Platelet function/reactivity testing and prediction of risk of recurrent vascular events and outcomes after TIA or ischaemic stroke: systematic review and meta-analysis.

J Neurol 2020 Oct 9;267(10):3021-3037. Epub 2020 Jun 9.

Department of Neurology, The Adelaide and Meath Hospital, Dublin, Incorporating the National Children's Hospital (AMNCH)/Tallaght University Hospital, Dublin, Ireland.

Background: The prevalence of ex vivo 'high on-treatment platelet reactivity (HTPR)' and its relationship with recurrent vascular events/outcomes in patients with ischaemic cerebrovascular disease (CVD) is unclear.

Methods: A systematic review and meta-analysis was performed in accordance with the PRISMA statement. MEDLINE, EMBASE and Cochrane Library were searched for completed manuscripts until May 2019 on TIA/ischaemic stroke patients, ≥ 18 years, treated with commonly-prescribed antiplatelet therapy, who had platelet function/reactivity testing and prospective follow-up data on recurrent stroke/TIA, myocardial infarction, vascular death or other cerebrovascular outcomes. Data were pooled using random-effects meta-analysis. Primary outcome was the composite risk of recurrent stroke/TIA, myocardial infarction or vascular death. Secondary outcomes were recurrent stroke/TIA, severe stroke (NIHSS > 16) or disability/impairment (modified Rankin scale ≥ 3) during follow-up.

Results: Antiplatelet-HTPR prevalence was 3-65% with aspirin, 8-56% with clopidogrel and 1.8-35% with aspirin-clopidogrel therapy. Twenty studies (4989 patients) were included in our meta-analysis. There was a higher risk of the composite primary outcome (OR 2.93, 95% CI 1.90-4.51) and recurrent ischaemic stroke/TIA (OR 2.43, 95% CI 1.51-3.91) in patients with vs. those without 'antiplatelet-HTPR' on any antiplatelet regimen. These risks were also more than twofold higher in patients with vs. those without 'aspirin-HTPR' and 'dual antiplatelet-HTPR', respectively. Clopidogrel-HTPR status did not significantly predict outcomes, but the number of eligible studies was small. The risk of severe stroke was higher in those with vs. without antiplatelet-HTPR (OR 2.65, 95% CI 1.00-7.01).

Discussion: Antiplatelet-HTPR may predict risks of recurrent vascular events/outcomes in CVD patients. Given the heterogeneity between studies, further prospective, multi-centre studies are warranted.
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http://dx.doi.org/10.1007/s00415-020-09932-yDOI Listing
October 2020

Fitting Marginal Structural and G-Estimation Models Under Complex Treatment Patterns: Investigating the Association Between De Novo Vitamin D Supplement Use After Breast Cancer Diagnosis and All-Cause Mortality Using Linked Pharmacy Claim and Registry Data.

Am J Epidemiol 2020 03;189(3):224-234

Studies have shown that accounting for time-varying confounding through time-dependent Cox proportional hazards models may provide biased estimates of the causal effect of treatment when the confounder is also a mediator. We explore 2 alternative approaches to addressing this problem while examining the association between vitamin D supplementation initiated after breast cancer diagnosis and all-cause mortality. Women aged 50-80 years were identified in the National Cancer Registry Ireland (n = 5,417) between 2001 and 2011. Vitamin D use was identified from linked prescription data (n = 2,570). We sought to account for the time-varying nature of vitamin D use and time-varying confounding by bisphosphonate use using 1) marginal structural models (MSMs) and 2) G-estimation of structural nested accelerated failure-time models (SNAFTMs). Using standard adjusted Cox proportional hazards models, we found a reduction in all-cause mortality in de novo vitamin D users compared with nonusers (hazard ratio (HR) = 0.84, 95% confidence interval (CI): 0.73, 0.99). Additional adjustment for vitamin D and bisphosphonate use in the previous month reduced the hazard ratio (HR = 0.45, 95% CI: 0.33, 0.63). Results derived from MSMs (HR = 0.44, 95% CI: 0.32, 0.61) and SNAFTMs (HR = 0.45, 95% CI: 0.34, 0.52) were similar. Utilizing MSMs and SNAFTMs to account for time-varying bisphosphonate use did not alter conclusions in this example.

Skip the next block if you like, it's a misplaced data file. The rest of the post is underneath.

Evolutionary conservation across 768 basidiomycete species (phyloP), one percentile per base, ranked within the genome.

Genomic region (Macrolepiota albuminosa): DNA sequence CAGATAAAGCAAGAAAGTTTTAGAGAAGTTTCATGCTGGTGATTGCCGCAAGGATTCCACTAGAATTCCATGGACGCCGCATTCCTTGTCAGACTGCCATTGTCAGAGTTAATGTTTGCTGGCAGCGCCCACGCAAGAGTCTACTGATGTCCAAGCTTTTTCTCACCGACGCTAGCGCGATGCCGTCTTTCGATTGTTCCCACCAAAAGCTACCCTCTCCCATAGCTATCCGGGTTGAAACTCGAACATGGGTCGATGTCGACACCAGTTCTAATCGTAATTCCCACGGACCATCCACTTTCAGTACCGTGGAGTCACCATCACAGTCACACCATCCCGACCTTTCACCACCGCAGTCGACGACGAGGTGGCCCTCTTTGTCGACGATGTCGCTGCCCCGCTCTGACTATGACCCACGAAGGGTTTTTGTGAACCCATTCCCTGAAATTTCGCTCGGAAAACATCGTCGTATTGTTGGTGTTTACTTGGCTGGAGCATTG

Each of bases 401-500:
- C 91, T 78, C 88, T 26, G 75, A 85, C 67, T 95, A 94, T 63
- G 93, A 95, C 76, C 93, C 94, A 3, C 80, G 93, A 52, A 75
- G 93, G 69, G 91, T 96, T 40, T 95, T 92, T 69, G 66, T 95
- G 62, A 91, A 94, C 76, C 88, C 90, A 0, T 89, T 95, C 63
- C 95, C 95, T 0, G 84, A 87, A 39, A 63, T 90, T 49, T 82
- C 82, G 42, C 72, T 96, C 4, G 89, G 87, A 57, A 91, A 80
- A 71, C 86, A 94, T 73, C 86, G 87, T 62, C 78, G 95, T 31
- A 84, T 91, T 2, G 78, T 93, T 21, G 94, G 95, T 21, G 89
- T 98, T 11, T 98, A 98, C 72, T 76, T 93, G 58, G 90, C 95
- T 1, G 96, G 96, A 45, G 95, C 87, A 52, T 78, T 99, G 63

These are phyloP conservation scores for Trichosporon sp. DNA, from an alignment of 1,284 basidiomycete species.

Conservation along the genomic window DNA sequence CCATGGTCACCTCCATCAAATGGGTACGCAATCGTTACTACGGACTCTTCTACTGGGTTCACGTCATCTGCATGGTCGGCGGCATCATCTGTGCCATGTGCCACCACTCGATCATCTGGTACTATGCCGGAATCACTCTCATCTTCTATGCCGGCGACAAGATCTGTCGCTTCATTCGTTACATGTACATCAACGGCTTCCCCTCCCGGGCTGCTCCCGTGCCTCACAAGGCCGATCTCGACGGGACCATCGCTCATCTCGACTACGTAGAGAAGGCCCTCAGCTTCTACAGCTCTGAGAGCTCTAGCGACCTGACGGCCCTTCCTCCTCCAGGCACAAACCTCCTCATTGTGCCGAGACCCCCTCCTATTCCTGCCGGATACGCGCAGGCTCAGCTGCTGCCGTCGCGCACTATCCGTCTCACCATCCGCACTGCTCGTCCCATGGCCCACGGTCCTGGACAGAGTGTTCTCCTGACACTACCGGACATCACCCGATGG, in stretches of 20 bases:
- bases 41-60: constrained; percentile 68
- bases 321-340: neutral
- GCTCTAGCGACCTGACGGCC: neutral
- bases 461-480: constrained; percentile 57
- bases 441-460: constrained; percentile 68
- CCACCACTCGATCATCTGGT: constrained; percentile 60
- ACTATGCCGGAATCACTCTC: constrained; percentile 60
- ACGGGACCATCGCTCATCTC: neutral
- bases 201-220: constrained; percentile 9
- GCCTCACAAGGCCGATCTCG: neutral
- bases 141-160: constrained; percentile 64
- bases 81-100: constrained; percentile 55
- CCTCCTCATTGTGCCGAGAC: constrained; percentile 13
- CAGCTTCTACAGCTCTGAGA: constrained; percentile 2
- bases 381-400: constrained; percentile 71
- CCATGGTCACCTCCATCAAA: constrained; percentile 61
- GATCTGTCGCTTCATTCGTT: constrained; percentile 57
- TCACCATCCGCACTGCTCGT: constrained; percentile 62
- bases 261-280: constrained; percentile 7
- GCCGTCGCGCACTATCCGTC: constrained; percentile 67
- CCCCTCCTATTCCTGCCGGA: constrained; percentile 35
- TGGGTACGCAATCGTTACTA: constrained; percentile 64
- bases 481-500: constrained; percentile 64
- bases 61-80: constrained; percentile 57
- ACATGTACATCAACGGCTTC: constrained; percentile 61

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http://dx.doi.org/10.1093/aje/kwz243DOI Listing
March 2020

Phenome-wide Mendelian-randomization study of genetically determined vitamin D on multiple health outcomes using the UK Biobank study.

Int J Epidemiol 2019 10;48(5):1425-1434

Centre for Global Health Research, Usher Institute of Population Health Sciences and Informatics, University of Edinburgh, Edinburgh, UK.

Background: Vitamin D deficiency is highly prevalent across the globe. Existing studies suggest that a low vitamin D level is associated with more than 130 outcomes. Exploring the causal role of vitamin D in health outcomes could support or question vitamin D supplementation.

Methods: We carried out a systematic literature review of previous Mendelian-randomization studies on vitamin D. We then implemented a Mendelian Randomization-Phenome Wide Association Study (MR-PheWAS) analysis on data from 339 256 individuals of White British origin from UK Biobank. We first ran a PheWAS analysis to test the associations between a 25(OH)D polygenic risk score and 920 disease outcomes, and then nine phenotypes (i.e. systolic blood pressure, diastolic blood pressure, risk of hypertension, T2D, ischaemic heart disease, body mass index, depression, non-vertebral fracture and all-cause mortality) that met the pre-defined inclusion criteria for further analysis were examined by multiple MR analytical approaches to explore causality.